Billy Graham Center

Interview with Spencer W. Perkins - Collection 364

[Note: What follows is a description of the documents in this collection which are available for use at BGC Archives in Wheaton, Illinois, USA. The actual documents are not, in most cases, available online, only this description of them. Nor are they available for sale or rent. Some or all of this collection can be borrowed through interlibrary loan. ]

Table of Contents

Brief Description of This Collection

Title Page and Restrictions

Biography of Spencer W. Perkins

An Essay on the Contents of the Collection (Scope and Content)

List of Audio Tapes in This Collection (Location Records)

Brief Description.
Oral history interview in which Perkins discusses his childhood in California and Mississippi; attending black and white schools; relations with his father, John Perkins; the civil rights movement in Mississippi in the late 60s and early 70s; and the work of Voice of Calvary Ministries in Jackson, MS.

Collection 364 [May 9, 2017]
Perkins, Spencer W.; 1954-1998
Interview; 1987

1 Reel Audio Tape


There are no restrictions on the use of this collection.


Spencer W. Perkins was born in New Orleans in 1954. His parents John and Vera Mae Buckley, were briefly separated at the time, but were soon reconciled and the united family lived in southern California. The couple had seven more children: Joanie, Derek, Wayne, Debbie, Philip, Priscilla, and Bettie. When Perkins was a very young child, he persuaded his father to start going to Sunday school and this eventually led to the elder Perkins becoming a born again Christian. The family moved to Mississippi in 1960, where John and Vera Mae began Voice of Calvary Ministries (VOCM), an evangelistic and social ministry in the rural countryside. Because of his father's and his own belief in the ongoing civil rights struggle, Perkins attended an all white high school for two years, but the suffering and hardship he encountered eventually caused him to return to the black school in Mendenhall. Perkins was also a participant in the protests and economic boycotts during the 1969 Christmas season in Mendenhall which eventually led to his father's arrest and severe beating in February 1970.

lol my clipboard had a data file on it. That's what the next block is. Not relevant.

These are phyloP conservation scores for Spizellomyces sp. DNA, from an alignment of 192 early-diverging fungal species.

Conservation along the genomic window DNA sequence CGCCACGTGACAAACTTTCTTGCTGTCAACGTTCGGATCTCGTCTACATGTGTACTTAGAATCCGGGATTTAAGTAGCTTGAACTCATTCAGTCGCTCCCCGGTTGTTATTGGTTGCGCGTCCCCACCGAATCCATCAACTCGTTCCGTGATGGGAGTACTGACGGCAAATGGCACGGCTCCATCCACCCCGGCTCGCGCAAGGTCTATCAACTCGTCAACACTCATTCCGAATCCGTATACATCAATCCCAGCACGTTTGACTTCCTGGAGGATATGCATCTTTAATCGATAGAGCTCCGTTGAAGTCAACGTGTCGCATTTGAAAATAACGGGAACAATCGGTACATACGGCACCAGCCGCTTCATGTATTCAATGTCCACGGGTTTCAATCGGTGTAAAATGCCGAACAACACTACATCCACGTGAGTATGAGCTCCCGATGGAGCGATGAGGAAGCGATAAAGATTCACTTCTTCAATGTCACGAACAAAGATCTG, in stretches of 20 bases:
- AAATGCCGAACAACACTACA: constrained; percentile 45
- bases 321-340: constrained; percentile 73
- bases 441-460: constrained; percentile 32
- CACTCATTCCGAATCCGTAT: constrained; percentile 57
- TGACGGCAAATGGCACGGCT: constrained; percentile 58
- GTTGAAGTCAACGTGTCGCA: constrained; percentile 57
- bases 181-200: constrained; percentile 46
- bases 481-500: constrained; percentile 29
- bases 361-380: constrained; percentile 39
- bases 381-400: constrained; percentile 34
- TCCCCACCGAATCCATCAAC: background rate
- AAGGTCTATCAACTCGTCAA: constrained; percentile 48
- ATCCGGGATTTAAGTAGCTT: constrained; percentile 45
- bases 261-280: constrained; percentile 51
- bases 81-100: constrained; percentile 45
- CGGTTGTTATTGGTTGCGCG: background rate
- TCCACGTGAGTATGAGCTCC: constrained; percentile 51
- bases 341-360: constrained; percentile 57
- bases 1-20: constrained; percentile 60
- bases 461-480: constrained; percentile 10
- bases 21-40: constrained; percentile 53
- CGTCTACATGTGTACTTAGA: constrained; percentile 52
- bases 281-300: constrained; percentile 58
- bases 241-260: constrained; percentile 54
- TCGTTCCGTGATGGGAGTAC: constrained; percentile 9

After attending college, Perkins settled in Jackson, MS, where he helped his father and mother start VOCM's urban programs. He continued to work with VOC until 1977. From 1980-1981 he was the manager of VOC's thrift store. Later he and his brother Philip started a battery reconditioning business. He was also leader of the Antioch Community, an integrated Christian group which was a part of the larger Voice of Calvary church in Jackson. He died in Jackspn, Mississippi on January 27, 1998

Scope and Content

Spencer Perkins was interviewed by Paul Ericksen on June 18, 1987 at the Voice of Calvary Ministries' International Study Center in Jackson, MS. The events described in the interview cover the time period from 1954 to 1987. Time elapsed in minutes and seconds is recorded to the left of the topics discussed in the interview. The index is keyed to the cassette copy and not to the reel-to-reel original.